Correction to This Article
An Oct. 20 Page One article about small farms incorrectly identified Elaine Lidholm as a spokeswoman for the Virginia Independent Consumers and Farmers Association. She is a spokeswoman for the Virginia Department of Agriculture and Consumer Services.
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Bitter Harvest for Small Farms

Richard Bean and Jean Rinaldi of the Double H Farm are accused of selling meat improperly labeled
Richard Bean and Jean Rinaldi of the Double H Farm are accused of selling meat improperly labeled "certified organic." (By Stephanie Gross -- For the Post)

Bean and other farmers advocate unregulated direct sales of locally grown foods. "What we would like to see is an exemption from government intrusion in direct farmer-to-consumer food transactions," said Joel Salatin, owner of Polyface Farm in nearby Swoope, a pioneer of the local food movement and author of "Everything I Want to Do Is Illegal: War Stories From the Local Food Front." "In other words, if you want to come to my farm, look and smell around, and make an informed decision to opt out of Wal-Mart, you should have the freedom to do so."

Bean and Rinaldi founded the Double H Farm in 2000. They grew vegetables that were certified organic -- a federal designation that requires foods to be grown without chemicals and pesticides -- until last year, when Bean decided to let the designation lapse because of cost and hassle and "because local was more important."

The Double H also followed organic principles when raising pigs, giving them a diet of non-genetically modified grain, soybeans and corn, an outdoor pen, and no antibiotics or hormones. But Bean never obtained federal certification that would have required him to submit a plan that, among other things, documents practices and substances used in production and allows annual on-site inspections. The cost of certification for a small farm is about $500 a year.

In the beginning, Bean had his hogs slaughtered in a federally inspected plant in Lynchburg, a 40-minute drive away. But in 2002, he began killing the pigs in his barn. "We were set up to do it, and I knew how, so it just made sense," Bean said.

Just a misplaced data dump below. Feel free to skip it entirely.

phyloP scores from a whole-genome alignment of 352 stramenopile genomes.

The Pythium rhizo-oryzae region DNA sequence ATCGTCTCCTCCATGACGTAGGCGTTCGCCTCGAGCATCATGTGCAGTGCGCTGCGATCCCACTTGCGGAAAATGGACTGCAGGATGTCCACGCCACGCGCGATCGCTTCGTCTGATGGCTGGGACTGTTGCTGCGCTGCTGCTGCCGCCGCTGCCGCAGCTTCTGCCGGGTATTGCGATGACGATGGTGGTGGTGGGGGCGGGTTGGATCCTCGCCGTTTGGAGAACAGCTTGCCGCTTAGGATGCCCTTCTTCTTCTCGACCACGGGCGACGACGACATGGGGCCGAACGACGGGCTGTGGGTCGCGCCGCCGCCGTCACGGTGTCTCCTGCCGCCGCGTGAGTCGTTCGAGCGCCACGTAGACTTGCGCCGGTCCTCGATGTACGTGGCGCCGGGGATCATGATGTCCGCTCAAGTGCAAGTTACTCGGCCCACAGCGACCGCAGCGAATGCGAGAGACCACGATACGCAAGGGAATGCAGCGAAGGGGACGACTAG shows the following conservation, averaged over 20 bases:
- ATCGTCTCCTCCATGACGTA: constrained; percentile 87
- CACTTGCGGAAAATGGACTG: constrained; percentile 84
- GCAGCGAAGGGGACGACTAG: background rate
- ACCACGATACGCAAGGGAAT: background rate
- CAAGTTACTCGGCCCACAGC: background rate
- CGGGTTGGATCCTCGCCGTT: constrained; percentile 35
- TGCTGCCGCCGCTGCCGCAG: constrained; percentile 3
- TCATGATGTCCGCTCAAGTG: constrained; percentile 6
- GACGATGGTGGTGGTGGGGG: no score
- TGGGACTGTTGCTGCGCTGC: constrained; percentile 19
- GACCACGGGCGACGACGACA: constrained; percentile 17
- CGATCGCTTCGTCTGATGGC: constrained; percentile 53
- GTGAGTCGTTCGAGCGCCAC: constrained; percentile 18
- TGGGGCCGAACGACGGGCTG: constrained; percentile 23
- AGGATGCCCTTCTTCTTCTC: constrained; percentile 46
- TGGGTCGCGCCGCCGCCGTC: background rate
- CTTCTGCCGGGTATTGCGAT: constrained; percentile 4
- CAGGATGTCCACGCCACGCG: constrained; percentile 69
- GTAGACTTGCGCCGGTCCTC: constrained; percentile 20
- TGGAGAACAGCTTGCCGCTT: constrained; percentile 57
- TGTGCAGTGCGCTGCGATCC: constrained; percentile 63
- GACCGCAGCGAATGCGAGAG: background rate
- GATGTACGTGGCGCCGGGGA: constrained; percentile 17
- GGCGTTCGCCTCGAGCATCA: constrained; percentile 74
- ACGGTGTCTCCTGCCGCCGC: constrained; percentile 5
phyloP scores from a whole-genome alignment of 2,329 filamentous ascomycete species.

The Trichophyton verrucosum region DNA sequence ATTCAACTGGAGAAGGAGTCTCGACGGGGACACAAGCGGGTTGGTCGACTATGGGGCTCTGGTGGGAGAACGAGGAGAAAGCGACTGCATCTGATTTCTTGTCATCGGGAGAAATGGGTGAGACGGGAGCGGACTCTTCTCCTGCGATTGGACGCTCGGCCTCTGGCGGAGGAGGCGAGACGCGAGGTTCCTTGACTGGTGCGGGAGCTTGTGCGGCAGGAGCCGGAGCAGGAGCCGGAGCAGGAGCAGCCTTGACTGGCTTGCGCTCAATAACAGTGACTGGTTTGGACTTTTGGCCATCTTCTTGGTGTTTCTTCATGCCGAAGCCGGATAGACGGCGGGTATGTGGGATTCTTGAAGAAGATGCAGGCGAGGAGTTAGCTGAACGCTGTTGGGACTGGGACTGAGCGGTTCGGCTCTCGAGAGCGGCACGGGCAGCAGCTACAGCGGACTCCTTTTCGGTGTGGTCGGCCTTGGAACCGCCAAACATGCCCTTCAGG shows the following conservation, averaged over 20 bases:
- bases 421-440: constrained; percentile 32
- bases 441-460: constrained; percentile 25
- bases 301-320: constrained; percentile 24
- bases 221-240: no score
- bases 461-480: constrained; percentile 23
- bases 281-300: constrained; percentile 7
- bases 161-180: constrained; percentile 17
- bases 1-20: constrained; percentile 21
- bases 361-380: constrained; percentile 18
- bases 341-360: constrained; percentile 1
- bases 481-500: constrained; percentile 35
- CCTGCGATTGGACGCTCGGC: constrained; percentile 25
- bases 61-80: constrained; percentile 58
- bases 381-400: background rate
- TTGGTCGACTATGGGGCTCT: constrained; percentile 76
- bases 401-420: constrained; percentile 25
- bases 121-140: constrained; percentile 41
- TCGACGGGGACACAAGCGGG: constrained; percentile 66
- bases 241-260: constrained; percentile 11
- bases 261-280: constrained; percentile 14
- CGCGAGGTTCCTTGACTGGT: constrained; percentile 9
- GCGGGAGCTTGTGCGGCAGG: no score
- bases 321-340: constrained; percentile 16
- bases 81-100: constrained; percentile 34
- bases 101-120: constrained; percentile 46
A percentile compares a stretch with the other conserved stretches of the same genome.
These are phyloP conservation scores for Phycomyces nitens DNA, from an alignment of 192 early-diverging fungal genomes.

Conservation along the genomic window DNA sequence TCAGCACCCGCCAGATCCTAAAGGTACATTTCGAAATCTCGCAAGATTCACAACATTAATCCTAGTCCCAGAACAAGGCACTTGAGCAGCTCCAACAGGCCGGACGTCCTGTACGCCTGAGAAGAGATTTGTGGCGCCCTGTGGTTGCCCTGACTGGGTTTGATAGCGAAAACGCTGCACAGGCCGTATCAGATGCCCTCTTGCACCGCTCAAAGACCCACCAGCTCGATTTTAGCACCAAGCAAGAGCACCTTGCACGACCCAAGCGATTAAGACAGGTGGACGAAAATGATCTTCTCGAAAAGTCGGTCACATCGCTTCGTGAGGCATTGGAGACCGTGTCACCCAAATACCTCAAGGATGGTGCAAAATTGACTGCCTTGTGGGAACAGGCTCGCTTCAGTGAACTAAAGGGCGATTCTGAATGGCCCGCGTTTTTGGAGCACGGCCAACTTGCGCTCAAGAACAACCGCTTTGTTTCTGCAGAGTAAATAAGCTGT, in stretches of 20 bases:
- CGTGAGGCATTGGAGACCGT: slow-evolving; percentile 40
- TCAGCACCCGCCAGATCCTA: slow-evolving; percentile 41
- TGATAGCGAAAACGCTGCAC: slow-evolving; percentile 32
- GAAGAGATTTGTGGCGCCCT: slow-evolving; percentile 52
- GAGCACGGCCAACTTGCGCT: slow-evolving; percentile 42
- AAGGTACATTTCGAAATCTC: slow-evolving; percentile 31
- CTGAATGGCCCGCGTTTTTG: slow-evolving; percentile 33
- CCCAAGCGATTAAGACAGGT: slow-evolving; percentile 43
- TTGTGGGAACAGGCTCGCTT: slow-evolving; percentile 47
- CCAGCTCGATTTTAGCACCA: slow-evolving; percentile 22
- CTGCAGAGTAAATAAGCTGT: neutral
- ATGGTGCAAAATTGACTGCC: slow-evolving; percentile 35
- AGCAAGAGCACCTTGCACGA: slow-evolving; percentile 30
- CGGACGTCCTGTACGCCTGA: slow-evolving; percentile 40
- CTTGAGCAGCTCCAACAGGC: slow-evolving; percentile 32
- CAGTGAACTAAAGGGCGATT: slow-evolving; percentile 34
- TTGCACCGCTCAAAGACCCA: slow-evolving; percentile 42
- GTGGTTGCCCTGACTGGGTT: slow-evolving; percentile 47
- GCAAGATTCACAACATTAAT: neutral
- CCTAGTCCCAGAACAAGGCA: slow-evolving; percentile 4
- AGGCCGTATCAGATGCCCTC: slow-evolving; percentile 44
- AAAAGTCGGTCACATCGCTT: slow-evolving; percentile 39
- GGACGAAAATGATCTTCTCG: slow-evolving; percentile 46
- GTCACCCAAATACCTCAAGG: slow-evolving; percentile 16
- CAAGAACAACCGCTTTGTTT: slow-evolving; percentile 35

In May 2006, Bean and Rinaldi were visited at a Charlottesville market by F.C. Lamneck, a state meat and poultry compliance officer. Bean said Lamneck told him that his meat should be slaughtered in a federally inspected facility. That June, Bean received a letter from state agriculture officials saying that he was in violation of the Federal Meat Inspection Act but that legal action would not be taken based on his desire to comply with the statute.

Still, Bean said, he did not immediately begin taking his pigs to an inspected slaughterhouse. The Lynchburg facility had closed, and Bean's only other option was more than two hours away, which he said adds $300 per hog. He complied for a short time in the spring, but, Bean said, the expense and effort made it "easy to fall back into our old ways. We had pigs ready, customers ready, and it's a very busy time of year."

Lamneck next visited the couple in July at the Charlottesville market. Bean said Lamneck asked for documentation that Bean was following the rules. Bean showed him an invoice for two pigs that were killed at the inspected facility. But, Bean said, he had gone there only once.

Then the legal action started: On Aug. 18, Bean and Rinaldi were charged with two misdemeanors in both Nelson and Albemarle counties in the alleged sale of meat that was not killed in a federally inspected facility. On Sept. 6, officials visited a Charlottesville restaurant and requested that staff pour bleach on a roasting pig that Bean had delivered that day, to render it inedible, Bean said.

On Sept. 8, inspectors arrived at the Charlottesville market and put a "detain" sticker on Bean's meat, preventing him from legally selling it. Some of that pork -- about 10 percent, Rinaldi said -- had "certified organic" stickers even though it was not certified.

"Had I known it was a criminal offense to put that sticker on those packages, they would have been in the fire barrel the next day. But he never told us that," Rinaldi said of Lamneck. "They have this thing for us. They are going to raise the notch every time we comply with something."

Lamneck declined to comment, referring questions to the state agriculture department.

On Sept. 21, Bean and Rinaldi were arrested and charged with intent to defraud their customers.


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